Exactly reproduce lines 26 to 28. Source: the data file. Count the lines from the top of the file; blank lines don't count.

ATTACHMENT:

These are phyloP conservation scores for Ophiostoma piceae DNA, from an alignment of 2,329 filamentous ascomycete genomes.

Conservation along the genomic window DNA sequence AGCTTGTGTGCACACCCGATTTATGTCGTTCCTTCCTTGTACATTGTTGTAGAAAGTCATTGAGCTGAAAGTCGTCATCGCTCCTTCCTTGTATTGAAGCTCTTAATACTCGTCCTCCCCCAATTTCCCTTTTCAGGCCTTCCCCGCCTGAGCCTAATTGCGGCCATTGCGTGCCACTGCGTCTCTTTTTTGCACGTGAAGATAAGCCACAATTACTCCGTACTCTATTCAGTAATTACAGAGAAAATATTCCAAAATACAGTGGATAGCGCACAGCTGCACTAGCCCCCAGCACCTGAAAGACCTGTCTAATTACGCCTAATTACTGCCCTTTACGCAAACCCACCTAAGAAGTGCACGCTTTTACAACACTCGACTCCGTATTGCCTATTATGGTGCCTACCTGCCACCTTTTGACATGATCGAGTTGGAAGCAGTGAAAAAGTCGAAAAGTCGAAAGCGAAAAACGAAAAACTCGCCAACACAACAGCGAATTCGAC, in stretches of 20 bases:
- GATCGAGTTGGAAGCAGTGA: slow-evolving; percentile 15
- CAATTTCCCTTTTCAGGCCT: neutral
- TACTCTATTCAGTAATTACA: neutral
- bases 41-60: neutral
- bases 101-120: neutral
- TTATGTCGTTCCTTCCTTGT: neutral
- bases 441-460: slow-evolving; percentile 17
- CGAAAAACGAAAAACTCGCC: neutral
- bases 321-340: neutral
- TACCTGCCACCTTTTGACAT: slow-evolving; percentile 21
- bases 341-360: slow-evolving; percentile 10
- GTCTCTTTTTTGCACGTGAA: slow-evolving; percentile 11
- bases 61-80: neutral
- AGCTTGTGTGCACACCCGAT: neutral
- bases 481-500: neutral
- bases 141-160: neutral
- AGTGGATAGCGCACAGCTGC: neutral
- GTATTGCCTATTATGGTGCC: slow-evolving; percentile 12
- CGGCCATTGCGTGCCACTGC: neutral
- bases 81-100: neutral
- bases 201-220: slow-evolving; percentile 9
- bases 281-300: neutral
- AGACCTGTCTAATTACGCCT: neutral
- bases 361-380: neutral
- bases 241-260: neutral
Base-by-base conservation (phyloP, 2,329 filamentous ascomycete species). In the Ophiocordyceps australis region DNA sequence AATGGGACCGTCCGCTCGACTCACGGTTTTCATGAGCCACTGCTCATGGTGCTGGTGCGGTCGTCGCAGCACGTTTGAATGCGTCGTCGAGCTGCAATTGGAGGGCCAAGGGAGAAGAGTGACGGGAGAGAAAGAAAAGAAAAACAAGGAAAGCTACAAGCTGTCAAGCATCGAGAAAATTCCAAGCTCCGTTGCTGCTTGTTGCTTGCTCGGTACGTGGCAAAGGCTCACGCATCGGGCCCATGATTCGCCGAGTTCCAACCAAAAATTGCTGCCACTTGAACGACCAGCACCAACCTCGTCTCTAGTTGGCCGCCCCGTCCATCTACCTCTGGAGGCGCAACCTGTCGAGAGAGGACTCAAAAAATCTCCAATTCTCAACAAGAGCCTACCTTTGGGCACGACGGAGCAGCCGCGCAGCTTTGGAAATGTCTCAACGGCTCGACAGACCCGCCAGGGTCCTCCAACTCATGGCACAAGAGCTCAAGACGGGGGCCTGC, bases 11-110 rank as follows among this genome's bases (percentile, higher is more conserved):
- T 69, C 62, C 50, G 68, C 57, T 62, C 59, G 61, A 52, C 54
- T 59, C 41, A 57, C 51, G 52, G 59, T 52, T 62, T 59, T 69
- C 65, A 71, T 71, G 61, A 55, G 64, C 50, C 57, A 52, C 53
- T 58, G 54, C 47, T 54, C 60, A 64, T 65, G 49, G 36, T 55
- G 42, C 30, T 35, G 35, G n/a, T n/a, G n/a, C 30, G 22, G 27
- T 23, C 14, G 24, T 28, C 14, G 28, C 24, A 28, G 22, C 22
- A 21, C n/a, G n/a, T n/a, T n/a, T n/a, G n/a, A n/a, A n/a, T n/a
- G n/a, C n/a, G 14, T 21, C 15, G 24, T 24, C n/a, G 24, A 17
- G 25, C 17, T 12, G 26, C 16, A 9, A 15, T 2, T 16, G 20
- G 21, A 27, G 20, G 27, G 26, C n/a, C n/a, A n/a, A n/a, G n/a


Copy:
- bases 361-380: neutral
- bases 241-260: neutral
Base-by-base conservation (phyloP, 2,329 filamentous ascomycete species). In the Ophiocordyceps australis region DNA sequence AATGGGACCGTCCGCTCGACTCACGGTTTTCATGAGCCACTGCTCATGGTGCTGGTGCGGTCGTCGCAGCACGTTTGAATGCGTCGTCGAGCTGCAATTGGAGGGCCAAGGGAGAAGAGTGACGGGAGAGAAAGAAAAGAAAAACAAGGAAAGCTACAAGCTGTCAAGCATCGAGAAAATTCCAAGCTCCGTTGCTGCTTGTTGCTTGCTCGGTACGTGGCAAAGGCTCACGCATCGGGCCCATGATTCGCCGAGTTCCAACCAAAAATTGCTGCCACTTGAACGACCAGCACCAACCTCGTCTCTAGTTGGCCGCCCCGTCCATCTACCTCTGGAGGCGCAACCTGTCGAGAGAGGACTCAAAAAATCTCCAATTCTCAACAAGAGCCTACCTTTGGGCACGACGGAGCAGCCGCGCAGCTTTGGAAATGTCTCAACGGCTCGACAGACCCGCCAGGGTCCTCCAACTCATGGCACAAGAGCTCAAGACGGGGGCCTGC, bases 11-110 rank as follows among this genome's bases (percentile, higher is more conserved):